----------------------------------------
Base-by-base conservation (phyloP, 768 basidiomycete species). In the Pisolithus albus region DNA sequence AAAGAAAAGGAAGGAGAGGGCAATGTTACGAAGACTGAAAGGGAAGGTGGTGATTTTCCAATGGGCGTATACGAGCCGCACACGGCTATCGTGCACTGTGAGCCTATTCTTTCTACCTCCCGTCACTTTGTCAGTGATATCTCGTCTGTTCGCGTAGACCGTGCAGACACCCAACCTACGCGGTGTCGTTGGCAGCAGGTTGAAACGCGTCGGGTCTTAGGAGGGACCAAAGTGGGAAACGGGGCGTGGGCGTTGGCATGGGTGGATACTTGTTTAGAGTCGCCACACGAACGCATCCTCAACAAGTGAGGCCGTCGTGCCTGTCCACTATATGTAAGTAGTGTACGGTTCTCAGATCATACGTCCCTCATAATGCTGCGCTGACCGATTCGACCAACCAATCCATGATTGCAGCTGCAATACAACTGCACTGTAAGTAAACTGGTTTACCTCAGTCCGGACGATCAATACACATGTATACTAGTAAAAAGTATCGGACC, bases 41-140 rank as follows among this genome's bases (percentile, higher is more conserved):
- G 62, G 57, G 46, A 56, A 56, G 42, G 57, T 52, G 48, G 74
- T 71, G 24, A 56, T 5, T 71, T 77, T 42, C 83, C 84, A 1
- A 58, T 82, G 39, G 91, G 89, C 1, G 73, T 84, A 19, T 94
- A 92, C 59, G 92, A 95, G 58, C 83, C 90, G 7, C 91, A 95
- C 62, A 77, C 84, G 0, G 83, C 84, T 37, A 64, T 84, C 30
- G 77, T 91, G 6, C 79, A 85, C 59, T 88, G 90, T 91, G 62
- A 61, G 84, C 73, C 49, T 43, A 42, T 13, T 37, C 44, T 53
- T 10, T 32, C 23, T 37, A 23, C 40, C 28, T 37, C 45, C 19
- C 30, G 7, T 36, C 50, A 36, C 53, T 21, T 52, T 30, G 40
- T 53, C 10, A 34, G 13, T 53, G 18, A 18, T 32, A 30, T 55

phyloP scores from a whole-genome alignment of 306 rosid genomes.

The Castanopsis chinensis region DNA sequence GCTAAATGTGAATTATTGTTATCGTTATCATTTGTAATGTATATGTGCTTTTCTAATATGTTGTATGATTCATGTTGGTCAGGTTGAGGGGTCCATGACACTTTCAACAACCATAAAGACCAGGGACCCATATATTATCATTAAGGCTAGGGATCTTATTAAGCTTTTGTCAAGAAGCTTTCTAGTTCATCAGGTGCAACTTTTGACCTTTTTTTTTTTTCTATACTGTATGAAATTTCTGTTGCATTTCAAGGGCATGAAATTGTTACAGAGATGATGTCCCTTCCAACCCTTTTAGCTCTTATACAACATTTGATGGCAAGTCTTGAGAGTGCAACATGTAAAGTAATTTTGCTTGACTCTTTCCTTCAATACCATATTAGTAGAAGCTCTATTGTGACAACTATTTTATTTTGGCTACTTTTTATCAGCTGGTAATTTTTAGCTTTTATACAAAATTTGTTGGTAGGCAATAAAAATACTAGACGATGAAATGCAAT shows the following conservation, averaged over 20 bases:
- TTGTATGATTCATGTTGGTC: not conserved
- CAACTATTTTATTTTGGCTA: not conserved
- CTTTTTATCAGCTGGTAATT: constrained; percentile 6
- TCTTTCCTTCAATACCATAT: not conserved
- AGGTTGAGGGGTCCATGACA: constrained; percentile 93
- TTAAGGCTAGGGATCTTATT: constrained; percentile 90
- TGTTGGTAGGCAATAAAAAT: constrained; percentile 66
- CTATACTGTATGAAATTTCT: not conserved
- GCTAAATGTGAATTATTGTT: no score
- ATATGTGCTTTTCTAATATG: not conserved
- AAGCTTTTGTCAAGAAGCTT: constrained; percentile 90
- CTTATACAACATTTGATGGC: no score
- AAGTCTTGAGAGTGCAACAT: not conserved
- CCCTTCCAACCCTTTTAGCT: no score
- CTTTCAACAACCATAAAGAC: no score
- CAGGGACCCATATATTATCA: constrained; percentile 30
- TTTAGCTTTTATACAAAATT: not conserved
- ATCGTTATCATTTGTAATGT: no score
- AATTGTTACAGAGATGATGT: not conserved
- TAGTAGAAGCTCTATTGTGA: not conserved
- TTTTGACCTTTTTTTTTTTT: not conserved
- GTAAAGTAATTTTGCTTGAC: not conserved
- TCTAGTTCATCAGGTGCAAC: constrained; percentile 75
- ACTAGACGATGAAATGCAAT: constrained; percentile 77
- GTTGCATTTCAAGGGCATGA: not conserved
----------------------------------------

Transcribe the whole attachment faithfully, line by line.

Base-by-base conservation (phyloP, 768 basidiomycete species). In the Pisolithus albus region DNA sequence AAAGAAAAGGAAGGAGAGGGCAATGTTACGAAGACTGAAAGGGAAGGTGGTGATTTTCCAATGGGCGTATACGAGCCGCACACGGCTATCGTGCACTGTGAGCCTATTCTTTCTACCTCCCGTCACTTTGTCAGTGATATCTCGTCTGTTCGCGTAGACCGTGCAGACACCCAACCTACGCGGTGTCGTTGGCAGCAGGTTGAAACGCGTCGGGTCTTAGGAGGGACCAAAGTGGGAAACGGGGCGTGGGCGTTGGCATGGGTGGATACTTGTTTAGAGTCGCCACACGAACGCATCCTCAACAAGTGAGGCCGTCGTGCCTGTCCACTATATGTAAGTAGTGTACGGTTCTCAGATCATACGTCCCTCATAATGCTGCGCTGACCGATTCGACCAACCAATCCATGATTGCAGCTGCAATACAACTGCACTGTAAGTAAACTGGTTTACCTCAGTCCGGACGATCAATACACATGTATACTAGTAAAAAGTATCGGACC, bases 41-140 rank as follows among this genome's bases (percentile, higher is more conserved):
- G 62, G 57, G 46, A 56, A 56, G 42, G 57, T 52, G 48, G 74
- T 71, G 24, A 56, T 5, T 71, T 77, T 42, C 83, C 84, A 1
- A 58, T 82, G 39, G 91, G 89, C 1, G 73, T 84, A 19, T 94
- A 92, C 59, G 92, A 95, G 58, C 83, C 90, G 7, C 91, A 95
- C 62, A 77, C 84, G 0, G 83, C 84, T 37, A 64, T 84, C 30
- G 77, T 91, G 6, C 79, A 85, C 59, T 88, G 90, T 91, G 62
- A 61, G 84, C 73, C 49, T 43, A 42, T 13, T 37, C 44, T 53
- T 10, T 32, C 23, T 37, A 23, C 40, C 28, T 37, C 45, C 19
- C 30, G 7, T 36, C 50, A 36, C 53, T 21, T 52, T 30, G 40
- T 53, C 10, A 34, G 13, T 53, G 18, A 18, T 32, A 30, T 55

phyloP scores from a whole-genome alignment of 306 rosid genomes.

The Castanopsis chinensis region DNA sequence GCTAAATGTGAATTATTGTTATCGTTATCATTTGTAATGTATATGTGCTTTTCTAATATGTTGTATGATTCATGTTGGTCAGGTTGAGGGGTCCATGACACTTTCAACAACCATAAAGACCAGGGACCCATATATTATCATTAAGGCTAGGGATCTTATTAAGCTTTTGTCAAGAAGCTTTCTAGTTCATCAGGTGCAACTTTTGACCTTTTTTTTTTTTCTATACTGTATGAAATTTCTGTTGCATTTCAAGGGCATGAAATTGTTACAGAGATGATGTCCCTTCCAACCCTTTTAGCTCTTATACAACATTTGATGGCAAGTCTTGAGAGTGCAACATGTAAAGTAATTTTGCTTGACTCTTTCCTTCAATACCATATTAGTAGAAGCTCTATTGTGACAACTATTTTATTTTGGCTACTTTTTATCAGCTGGTAATTTTTAGCTTTTATACAAAATTTGTTGGTAGGCAATAAAAATACTAGACGATGAAATGCAAT shows the following conservation, averaged over 20 bases:
- TTGTATGATTCATGTTGGTC: not conserved
- CAACTATTTTATTTTGGCTA: not conserved
- CTTTTTATCAGCTGGTAATT: constrained; percentile 6
- TCTTTCCTTCAATACCATAT: not conserved
- AGGTTGAGGGGTCCATGACA: constrained; percentile 93
- TTAAGGCTAGGGATCTTATT: constrained; percentile 90
- TGTTGGTAGGCAATAAAAAT: constrained; percentile 66
- CTATACTGTATGAAATTTCT: not conserved
- GCTAAATGTGAATTATTGTT: no score
- ATATGTGCTTTTCTAATATG: not conserved
- AAGCTTTTGTCAAGAAGCTT: constrained; percentile 90
- CTTATACAACATTTGATGGC: no score
- AAGTCTTGAGAGTGCAACAT: not conserved
- CCCTTCCAACCCTTTTAGCT: no score
- CTTTCAACAACCATAAAGAC: no score
- CAGGGACCCATATATTATCA: constrained; percentile 30
- TTTAGCTTTTATACAAAATT: not conserved
- ATCGTTATCATTTGTAATGT: no score
- AATTGTTACAGAGATGATGT: not conserved
- TAGTAGAAGCTCTATTGTGA: not conserved
- TTTTGACCTTTTTTTTTTTT: not conserved
- GTAAAGTAATTTTGCTTGAC: not conserved
- TCTAGTTCATCAGGTGCAAC: constrained; percentile 75
- ACTAGACGATGAAATGCAAT: constrained; percentile 77
- GTTGCATTTCAAGGGCATGA: not conserved